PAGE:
MS Dhoni has defended his top order after they once again fell apart in the face of a hostile short-pitched attack. The pace of Dirk Nannes, Shaun Tait and Mitchell Johnson proved too much for India as they slumped to 50 for 7 in their pursuit of a daunting 185, and it was a familiar mode of dismissal that brought their downfall.

Gautam Gambhir and Suresh Raina, the latter coming off the back of his hundred against South Africa, were unsettled by the short ball and fell to limp pulls. It was only Rohit Sharma, who hit out towards the end, that looked comfortable against the sustained pace that Australia were able to throw at them.

If India have realistic ambitions of winning this tournament they are going to have to sharpen up their reflexes, for after this performance they will have plenty more deliveries heading for the ribcage with another Super Eight match and the final to be held in Barbados. The hole left by Virender Sehwag's absence has not been adequately filled.

"You try to fight fire with fire and it doesn't always work and this was an example of that," Dhoni said. "If somebody bowls 150kph short stuff then you have to be really good at pulling which isn't our natural strength. Most players from India are very good at cutting the ball, but only a few are good pullers against the new ball.

"Maybe we could have played through the first few overs because we saw as the ball got a bit older it didn't come on as quickly," he added. "But you have to go for runs and it's easy after the game to say this is what should have been done. When you are chasing 180-odd runs the first five or six overs are very important otherwise the rate goes above 10 an over."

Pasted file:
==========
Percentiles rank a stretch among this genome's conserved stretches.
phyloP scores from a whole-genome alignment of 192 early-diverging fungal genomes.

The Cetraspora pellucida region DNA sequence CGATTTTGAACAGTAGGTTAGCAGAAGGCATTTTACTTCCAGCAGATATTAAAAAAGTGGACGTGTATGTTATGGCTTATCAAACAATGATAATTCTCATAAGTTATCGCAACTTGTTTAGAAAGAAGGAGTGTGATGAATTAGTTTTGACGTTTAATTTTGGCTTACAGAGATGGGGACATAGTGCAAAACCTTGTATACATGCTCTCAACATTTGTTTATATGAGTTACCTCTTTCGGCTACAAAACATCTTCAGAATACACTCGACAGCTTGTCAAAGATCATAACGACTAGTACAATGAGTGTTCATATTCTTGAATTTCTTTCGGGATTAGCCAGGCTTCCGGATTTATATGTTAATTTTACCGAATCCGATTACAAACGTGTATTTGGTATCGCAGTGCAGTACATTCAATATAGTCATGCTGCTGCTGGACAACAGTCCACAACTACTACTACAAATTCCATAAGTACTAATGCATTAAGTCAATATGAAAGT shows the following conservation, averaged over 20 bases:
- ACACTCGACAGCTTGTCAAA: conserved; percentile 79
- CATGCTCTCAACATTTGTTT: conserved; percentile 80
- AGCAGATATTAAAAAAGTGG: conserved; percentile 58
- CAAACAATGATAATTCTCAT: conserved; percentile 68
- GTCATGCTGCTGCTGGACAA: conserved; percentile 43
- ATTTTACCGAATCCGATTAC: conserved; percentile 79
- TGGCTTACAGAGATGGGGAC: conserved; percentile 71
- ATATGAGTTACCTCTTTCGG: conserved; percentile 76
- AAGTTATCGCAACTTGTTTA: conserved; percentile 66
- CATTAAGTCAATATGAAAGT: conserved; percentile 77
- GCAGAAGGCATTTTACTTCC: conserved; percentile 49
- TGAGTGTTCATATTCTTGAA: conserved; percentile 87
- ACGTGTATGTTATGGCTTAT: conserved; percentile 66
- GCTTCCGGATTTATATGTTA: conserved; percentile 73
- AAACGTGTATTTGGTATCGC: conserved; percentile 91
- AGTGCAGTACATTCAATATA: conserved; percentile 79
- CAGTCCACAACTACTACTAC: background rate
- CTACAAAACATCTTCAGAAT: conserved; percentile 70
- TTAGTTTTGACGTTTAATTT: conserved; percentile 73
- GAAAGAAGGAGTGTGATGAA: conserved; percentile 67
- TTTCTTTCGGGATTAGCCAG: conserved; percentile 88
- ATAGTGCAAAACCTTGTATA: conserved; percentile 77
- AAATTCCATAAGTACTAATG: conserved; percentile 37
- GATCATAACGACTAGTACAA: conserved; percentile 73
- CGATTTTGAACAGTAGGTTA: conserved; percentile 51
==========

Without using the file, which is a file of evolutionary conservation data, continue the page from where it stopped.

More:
Dhoni, and each India captain before him, has had to answer questions on his side's ability to face short-pitched bowling but the concern will be that this wasn't a lightning fast surface, just one that offered encouragement to a well-directed attack. At last year's World Twenty20 in England, India succumbed in similar fashion with Super Eight defeats against West Indies and the hosts when they were bombed out on a lively Lord's surface.

"It's the same stuff that Indians have been facing for the last 10, 15, 20 years and some of the best [batsmen] in the world have come from India so there's no reason why they can't do it," Dhoni said. "During the first T20 World Cup we played in Durban on one of the fastest tracks you'll see and we beat England, South Africa and Australia."

However, Dhoni felt that it was the right approach for the batsmen to go for their shots from the start, despite having watched Shane Watson and David Warner assess conditions before opening up during their 104-run stand.

"It was a big score but it is a fast-scoring ground so I didn't think we were under too much pressure because of that," he said. "We needed a good start and you have to keep on going but a few shots when straight to the fielder. The aggressive approach has worked for us in the past but you just have to be a bit careful."

India now play two more Super Eights matches and the first of them is back at the Kensington Oval against West Indies. If the hosts were watching this performance, they are likely to be winding up Jerome Taylor and Kemar Roach.